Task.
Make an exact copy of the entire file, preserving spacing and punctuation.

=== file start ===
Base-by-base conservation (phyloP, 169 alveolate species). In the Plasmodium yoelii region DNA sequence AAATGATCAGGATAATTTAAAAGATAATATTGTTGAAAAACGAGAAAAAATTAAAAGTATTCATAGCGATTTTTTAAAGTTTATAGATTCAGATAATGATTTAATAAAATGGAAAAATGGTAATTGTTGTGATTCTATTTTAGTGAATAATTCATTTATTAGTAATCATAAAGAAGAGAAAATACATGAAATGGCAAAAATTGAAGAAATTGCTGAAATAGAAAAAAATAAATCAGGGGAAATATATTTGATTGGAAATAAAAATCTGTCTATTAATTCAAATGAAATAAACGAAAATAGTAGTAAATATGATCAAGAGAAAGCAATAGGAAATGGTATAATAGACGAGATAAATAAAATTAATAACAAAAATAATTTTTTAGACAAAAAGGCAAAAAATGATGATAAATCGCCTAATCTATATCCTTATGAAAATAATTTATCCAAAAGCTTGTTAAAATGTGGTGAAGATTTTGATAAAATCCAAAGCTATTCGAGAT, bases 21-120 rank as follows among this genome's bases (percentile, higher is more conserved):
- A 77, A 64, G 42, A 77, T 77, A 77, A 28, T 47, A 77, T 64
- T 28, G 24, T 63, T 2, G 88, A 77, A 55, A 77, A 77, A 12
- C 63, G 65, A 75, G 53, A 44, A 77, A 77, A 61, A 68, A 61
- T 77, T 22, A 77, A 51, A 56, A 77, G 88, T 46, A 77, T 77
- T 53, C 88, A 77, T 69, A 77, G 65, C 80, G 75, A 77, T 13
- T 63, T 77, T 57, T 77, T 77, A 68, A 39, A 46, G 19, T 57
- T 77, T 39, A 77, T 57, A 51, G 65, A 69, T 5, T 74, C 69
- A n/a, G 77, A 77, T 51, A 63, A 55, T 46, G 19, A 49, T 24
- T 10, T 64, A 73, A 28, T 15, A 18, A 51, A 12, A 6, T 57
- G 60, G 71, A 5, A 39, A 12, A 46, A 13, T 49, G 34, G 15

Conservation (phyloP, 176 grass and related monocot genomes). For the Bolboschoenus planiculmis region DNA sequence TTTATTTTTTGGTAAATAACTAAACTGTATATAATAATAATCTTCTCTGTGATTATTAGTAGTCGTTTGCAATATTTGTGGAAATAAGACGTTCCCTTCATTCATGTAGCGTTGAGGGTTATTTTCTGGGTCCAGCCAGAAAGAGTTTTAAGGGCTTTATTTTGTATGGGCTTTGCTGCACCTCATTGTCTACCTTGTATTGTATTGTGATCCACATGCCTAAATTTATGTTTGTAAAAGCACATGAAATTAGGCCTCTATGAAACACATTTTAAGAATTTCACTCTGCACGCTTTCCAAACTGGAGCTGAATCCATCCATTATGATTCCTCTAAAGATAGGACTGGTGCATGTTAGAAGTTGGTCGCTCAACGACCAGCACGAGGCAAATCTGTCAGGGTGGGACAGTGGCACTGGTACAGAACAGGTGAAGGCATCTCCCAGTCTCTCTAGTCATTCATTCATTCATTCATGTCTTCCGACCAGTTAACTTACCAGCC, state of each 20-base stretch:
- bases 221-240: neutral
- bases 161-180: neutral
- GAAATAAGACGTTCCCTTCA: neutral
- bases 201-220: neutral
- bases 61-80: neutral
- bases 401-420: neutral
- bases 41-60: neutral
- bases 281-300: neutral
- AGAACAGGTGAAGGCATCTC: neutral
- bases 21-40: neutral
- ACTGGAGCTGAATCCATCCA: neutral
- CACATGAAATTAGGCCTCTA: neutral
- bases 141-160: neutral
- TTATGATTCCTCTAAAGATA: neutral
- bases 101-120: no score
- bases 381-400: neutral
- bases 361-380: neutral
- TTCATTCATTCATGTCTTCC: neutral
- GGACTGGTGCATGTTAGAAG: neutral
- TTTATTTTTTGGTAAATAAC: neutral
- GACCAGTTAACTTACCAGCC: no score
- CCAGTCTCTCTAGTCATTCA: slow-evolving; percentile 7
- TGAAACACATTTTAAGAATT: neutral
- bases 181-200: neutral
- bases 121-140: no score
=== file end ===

Base-by-base conservation (phyloP, 169 alveolate species). In the Plasmodium yoelii region DNA sequence AAATGATCAGGATAATTTAAAAGATAATATTGTTGAAAAACGAGAAAAAATTAAAAGTATTCATAGCGATTTTTTAAAGTTTATAGATTCAGATAATGATTTAATAAAATGGAAAAATGGTAATTGTTGTGATTCTATTTTAGTGAATAATTCATTTATTAGTAATCATAAAGAAGAGAAAATACATGAAATGGCAAAAATTGAAGAAATTGCTGAAATAGAAAAAAATAAATCAGGGGAAATATATTTGATTGGAAATAAAAATCTGTCTATTAATTCAAATGAAATAAACGAAAATAGTAGTAAATATGATCAAGAGAAAGCAATAGGAAATGGTATAATAGACGAGATAAATAAAATTAATAACAAAAATAATTTTTTAGACAAAAAGGCAAAAAATGATGATAAATCGCCTAATCTATATCCTTATGAAAATAATTTATCCAAAAGCTTGTTAAAATGTGGTGAAGATTTTGATAAAATCCAAAGCTATTCGAGAT, bases 21-120 rank as follows among this genome's bases (percentile, higher is more conserved):
- A 77, A 64, G 42, A 77, T 77, A 77, A 28, T 47, A 77, T 64
- T 28, G 24, T 63, T 2, G 88, A 77, A 55, A 77, A 77, A 12
- C 63, G 65, A 75, G 53, A 44, A 77, A 77, A 61, A 68, A 61
- T 77, T 22, A 77, A 51, A 56, A 77, G 88, T 46, A 77, T 77
- T 53, C 88, A 77, T 69, A 77, G 65, C 80, G 75, A 77, T 13
- T 63, T 77, T 57, T 77, T 77, A 68, A 39, A 46, G 19, T 57
- T 77, T 39, A 77, T 57, A 51, G 65, A 69, T 5, T 74, C 69
- A n/a, G 77, A 77, T 51, A 63, A 55, T 46, G 19, A 49, T 24
- T 10, T 64, A 73, A 28, T 15, A 18, A 51, A 12, A 6, T 57
- G 60, G 71, A 5, A 39, A 12, A 46, A 13, T 49, G 34, G 15

Conservation (phyloP, 176 grass and related monocot genomes). For the Bolboschoenus planiculmis region DNA sequence TTTATTTTTTGGTAAATAACTAAACTGTATATAATAATAATCTTCTCTGTGATTATTAGTAGTCGTTTGCAATATTTGTGGAAATAAGACGTTCCCTTCATTCATGTAGCGTTGAGGGTTATTTTCTGGGTCCAGCCAGAAAGAGTTTTAAGGGCTTTATTTTGTATGGGCTTTGCTGCACCTCATTGTCTACCTTGTATTGTATTGTGATCCACATGCCTAAATTTATGTTTGTAAAAGCACATGAAATTAGGCCTCTATGAAACACATTTTAAGAATTTCACTCTGCACGCTTTCCAAACTGGAGCTGAATCCATCCATTATGATTCCTCTAAAGATAGGACTGGTGCATGTTAGAAGTTGGTCGCTCAACGACCAGCACGAGGCAAATCTGTCAGGGTGGGACAGTGGCACTGGTACAGAACAGGTGAAGGCATCTCCCAGTCTCTCTAGTCATTCATTCATTCATTCATGTCTTCCGACCAGTTAACTTACCAGCC, state of each 20-base stretch:
- bases 221-240: neutral
- bases 161-180: neutral
- GAAATAAGACGTTCCCTTCA: neutral
- bases 201-220: neutral
- bases 61-80: neutral
- bases 401-420: neutral
- bases 41-60: neutral
- bases 281-300: neutral
- AGAACAGGTGAAGGCATCTC: neutral
- bases 21-40: neutral
- ACTGGAGCTGAATCCATCCA: neutral
- CACATGAAATTAGGCCTCTA: neutral
- bases 141-160: neutral
- TTATGATTCCTCTAAAGATA: neutral
- bases 101-120: no score
- bases 381-400: neutral
- bases 361-380: neutral
- TTCATTCATTCATGTCTTCC: neutral
- GGACTGGTGCATGTTAGAAG: neutral
- TTTATTTTTTGGTAAATAAC: neutral
- GACCAGTTAACTTACCAGCC: no score
- CCAGTCTCTCTAGTCATTCA: slow-evolving; percentile 7
- TGAAACACATTTTAAGAATT: neutral
- bases 181-200: neutral
- bases 121-140: no score